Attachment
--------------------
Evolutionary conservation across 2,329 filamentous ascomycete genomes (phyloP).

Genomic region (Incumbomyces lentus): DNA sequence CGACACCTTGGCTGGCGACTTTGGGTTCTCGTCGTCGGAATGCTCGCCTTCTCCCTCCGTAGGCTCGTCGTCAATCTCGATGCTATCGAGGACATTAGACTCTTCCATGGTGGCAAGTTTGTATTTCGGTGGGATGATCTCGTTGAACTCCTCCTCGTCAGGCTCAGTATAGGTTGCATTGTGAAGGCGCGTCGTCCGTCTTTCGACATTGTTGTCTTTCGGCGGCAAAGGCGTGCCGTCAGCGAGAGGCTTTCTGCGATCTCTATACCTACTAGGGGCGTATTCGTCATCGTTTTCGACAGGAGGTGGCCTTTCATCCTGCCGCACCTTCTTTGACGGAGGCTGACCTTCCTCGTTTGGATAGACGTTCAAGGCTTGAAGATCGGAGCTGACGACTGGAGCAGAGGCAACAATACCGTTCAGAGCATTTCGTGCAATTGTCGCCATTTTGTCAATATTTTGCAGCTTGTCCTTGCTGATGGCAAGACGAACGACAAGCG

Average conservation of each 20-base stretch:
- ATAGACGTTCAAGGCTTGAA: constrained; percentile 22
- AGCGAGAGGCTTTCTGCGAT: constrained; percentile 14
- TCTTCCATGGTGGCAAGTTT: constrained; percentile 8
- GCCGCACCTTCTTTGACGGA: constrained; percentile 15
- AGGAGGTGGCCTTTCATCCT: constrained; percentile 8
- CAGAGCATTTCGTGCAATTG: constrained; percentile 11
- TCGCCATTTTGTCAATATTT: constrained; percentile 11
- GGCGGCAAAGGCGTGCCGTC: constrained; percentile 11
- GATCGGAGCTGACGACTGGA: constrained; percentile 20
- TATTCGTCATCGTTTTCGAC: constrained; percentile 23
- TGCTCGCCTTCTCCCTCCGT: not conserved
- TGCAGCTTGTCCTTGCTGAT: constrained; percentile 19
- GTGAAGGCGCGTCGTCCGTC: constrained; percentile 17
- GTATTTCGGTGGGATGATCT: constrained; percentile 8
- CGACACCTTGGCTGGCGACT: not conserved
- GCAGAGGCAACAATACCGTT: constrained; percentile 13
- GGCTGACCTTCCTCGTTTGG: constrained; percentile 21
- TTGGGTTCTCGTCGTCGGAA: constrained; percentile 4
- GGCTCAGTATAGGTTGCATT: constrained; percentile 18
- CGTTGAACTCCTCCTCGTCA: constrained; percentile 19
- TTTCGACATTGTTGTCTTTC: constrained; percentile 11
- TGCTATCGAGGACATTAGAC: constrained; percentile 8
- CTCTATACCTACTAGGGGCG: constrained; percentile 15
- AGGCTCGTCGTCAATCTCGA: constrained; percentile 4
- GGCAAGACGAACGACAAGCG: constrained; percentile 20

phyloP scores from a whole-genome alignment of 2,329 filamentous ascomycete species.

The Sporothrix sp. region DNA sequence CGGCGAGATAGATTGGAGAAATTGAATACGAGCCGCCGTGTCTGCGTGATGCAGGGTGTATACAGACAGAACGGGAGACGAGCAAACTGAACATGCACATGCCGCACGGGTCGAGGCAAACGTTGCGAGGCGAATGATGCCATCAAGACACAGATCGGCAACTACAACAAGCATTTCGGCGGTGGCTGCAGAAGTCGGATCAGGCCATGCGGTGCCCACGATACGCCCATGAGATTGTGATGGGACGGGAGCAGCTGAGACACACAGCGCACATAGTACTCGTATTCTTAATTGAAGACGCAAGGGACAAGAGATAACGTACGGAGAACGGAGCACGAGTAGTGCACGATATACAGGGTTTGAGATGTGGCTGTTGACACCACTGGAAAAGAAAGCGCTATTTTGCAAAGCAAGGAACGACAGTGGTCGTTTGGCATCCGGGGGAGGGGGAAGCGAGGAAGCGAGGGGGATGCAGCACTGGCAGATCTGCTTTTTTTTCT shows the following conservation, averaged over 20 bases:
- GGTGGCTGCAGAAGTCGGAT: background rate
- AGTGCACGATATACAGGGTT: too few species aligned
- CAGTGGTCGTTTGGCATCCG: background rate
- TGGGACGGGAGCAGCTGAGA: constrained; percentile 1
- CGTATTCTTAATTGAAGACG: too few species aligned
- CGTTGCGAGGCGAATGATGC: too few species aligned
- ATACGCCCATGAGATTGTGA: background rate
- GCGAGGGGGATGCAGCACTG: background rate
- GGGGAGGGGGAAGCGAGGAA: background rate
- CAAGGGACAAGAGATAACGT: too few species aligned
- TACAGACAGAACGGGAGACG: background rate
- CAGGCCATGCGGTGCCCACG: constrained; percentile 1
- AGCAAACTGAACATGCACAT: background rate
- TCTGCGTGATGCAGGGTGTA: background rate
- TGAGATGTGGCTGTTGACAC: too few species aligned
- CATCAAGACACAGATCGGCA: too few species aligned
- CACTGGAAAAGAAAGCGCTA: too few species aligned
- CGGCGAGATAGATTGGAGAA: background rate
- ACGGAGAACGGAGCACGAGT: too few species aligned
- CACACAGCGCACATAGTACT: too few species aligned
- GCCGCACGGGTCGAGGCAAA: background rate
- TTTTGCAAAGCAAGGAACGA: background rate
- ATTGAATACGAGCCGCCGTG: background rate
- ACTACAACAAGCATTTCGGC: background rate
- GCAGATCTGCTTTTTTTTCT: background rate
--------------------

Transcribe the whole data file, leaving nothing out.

Evolutionary conservation across 2,329 filamentous ascomycete genomes (phyloP).

Genomic region (Incumbomyces lentus): DNA sequence CGACACCTTGGCTGGCGACTTTGGGTTCTCGTCGTCGGAATGCTCGCCTTCTCCCTCCGTAGGCTCGTCGTCAATCTCGATGCTATCGAGGACATTAGACTCTTCCATGGTGGCAAGTTTGTATTTCGGTGGGATGATCTCGTTGAACTCCTCCTCGTCAGGCTCAGTATAGGTTGCATTGTGAAGGCGCGTCGTCCGTCTTTCGACATTGTTGTCTTTCGGCGGCAAAGGCGTGCCGTCAGCGAGAGGCTTTCTGCGATCTCTATACCTACTAGGGGCGTATTCGTCATCGTTTTCGACAGGAGGTGGCCTTTCATCCTGCCGCACCTTCTTTGACGGAGGCTGACCTTCCTCGTTTGGATAGACGTTCAAGGCTTGAAGATCGGAGCTGACGACTGGAGCAGAGGCAACAATACCGTTCAGAGCATTTCGTGCAATTGTCGCCATTTTGTCAATATTTTGCAGCTTGTCCTTGCTGATGGCAAGACGAACGACAAGCG

Average conservation of each 20-base stretch:
- ATAGACGTTCAAGGCTTGAA: constrained; percentile 22
- AGCGAGAGGCTTTCTGCGAT: constrained; percentile 14
- TCTTCCATGGTGGCAAGTTT: constrained; percentile 8
- GCCGCACCTTCTTTGACGGA: constrained; percentile 15
- AGGAGGTGGCCTTTCATCCT: constrained; percentile 8
- CAGAGCATTTCGTGCAATTG: constrained; percentile 11
- TCGCCATTTTGTCAATATTT: constrained; percentile 11
- GGCGGCAAAGGCGTGCCGTC: constrained; percentile 11
- GATCGGAGCTGACGACTGGA: constrained; percentile 20
- TATTCGTCATCGTTTTCGAC: constrained; percentile 23
- TGCTCGCCTTCTCCCTCCGT: not conserved
- TGCAGCTTGTCCTTGCTGAT: constrained; percentile 19
- GTGAAGGCGCGTCGTCCGTC: constrained; percentile 17
- GTATTTCGGTGGGATGATCT: constrained; percentile 8
- CGACACCTTGGCTGGCGACT: not conserved
- GCAGAGGCAACAATACCGTT: constrained; percentile 13
- GGCTGACCTTCCTCGTTTGG: constrained; percentile 21
- TTGGGTTCTCGTCGTCGGAA: constrained; percentile 4
- GGCTCAGTATAGGTTGCATT: constrained; percentile 18
- CGTTGAACTCCTCCTCGTCA: constrained; percentile 19
- TTTCGACATTGTTGTCTTTC: constrained; percentile 11
- TGCTATCGAGGACATTAGAC: constrained; percentile 8
- CTCTATACCTACTAGGGGCG: constrained; percentile 15
- AGGCTCGTCGTCAATCTCGA: constrained; percentile 4
- GGCAAGACGAACGACAAGCG: constrained; percentile 20

phyloP scores from a whole-genome alignment of 2,329 filamentous ascomycete species.

The Sporothrix sp. region DNA sequence CGGCGAGATAGATTGGAGAAATTGAATACGAGCCGCCGTGTCTGCGTGATGCAGGGTGTATACAGACAGAACGGGAGACGAGCAAACTGAACATGCACATGCCGCACGGGTCGAGGCAAACGTTGCGAGGCGAATGATGCCATCAAGACACAGATCGGCAACTACAACAAGCATTTCGGCGGTGGCTGCAGAAGTCGGATCAGGCCATGCGGTGCCCACGATACGCCCATGAGATTGTGATGGGACGGGAGCAGCTGAGACACACAGCGCACATAGTACTCGTATTCTTAATTGAAGACGCAAGGGACAAGAGATAACGTACGGAGAACGGAGCACGAGTAGTGCACGATATACAGGGTTTGAGATGTGGCTGTTGACACCACTGGAAAAGAAAGCGCTATTTTGCAAAGCAAGGAACGACAGTGGTCGTTTGGCATCCGGGGGAGGGGGAAGCGAGGAAGCGAGGGGGATGCAGCACTGGCAGATCTGCTTTTTTTTCT shows the following conservation, averaged over 20 bases:
- GGTGGCTGCAGAAGTCGGAT: background rate
- AGTGCACGATATACAGGGTT: too few species aligned
- CAGTGGTCGTTTGGCATCCG: background rate
- TGGGACGGGAGCAGCTGAGA: constrained; percentile 1
- CGTATTCTTAATTGAAGACG: too few species aligned
- CGTTGCGAGGCGAATGATGC: too few species aligned
- ATACGCCCATGAGATTGTGA: background rate
- GCGAGGGGGATGCAGCACTG: background rate
- GGGGAGGGGGAAGCGAGGAA: background rate
- CAAGGGACAAGAGATAACGT: too few species aligned
- TACAGACAGAACGGGAGACG: background rate
- CAGGCCATGCGGTGCCCACG: constrained; percentile 1
- AGCAAACTGAACATGCACAT: background rate
- TCTGCGTGATGCAGGGTGTA: background rate
- TGAGATGTGGCTGTTGACAC: too few species aligned
- CATCAAGACACAGATCGGCA: too few species aligned
- CACTGGAAAAGAAAGCGCTA: too few species aligned
- CGGCGAGATAGATTGGAGAA: background rate
- ACGGAGAACGGAGCACGAGT: too few species aligned
- CACACAGCGCACATAGTACT: too few species aligned
- GCCGCACGGGTCGAGGCAAA: background rate
- TTTTGCAAAGCAAGGAACGA: background rate
- ATTGAATACGAGCCGCCGTG: background rate
- ACTACAACAAGCATTTCGGC: background rate
- GCAGATCTGCTTTTTTTTCT: background rate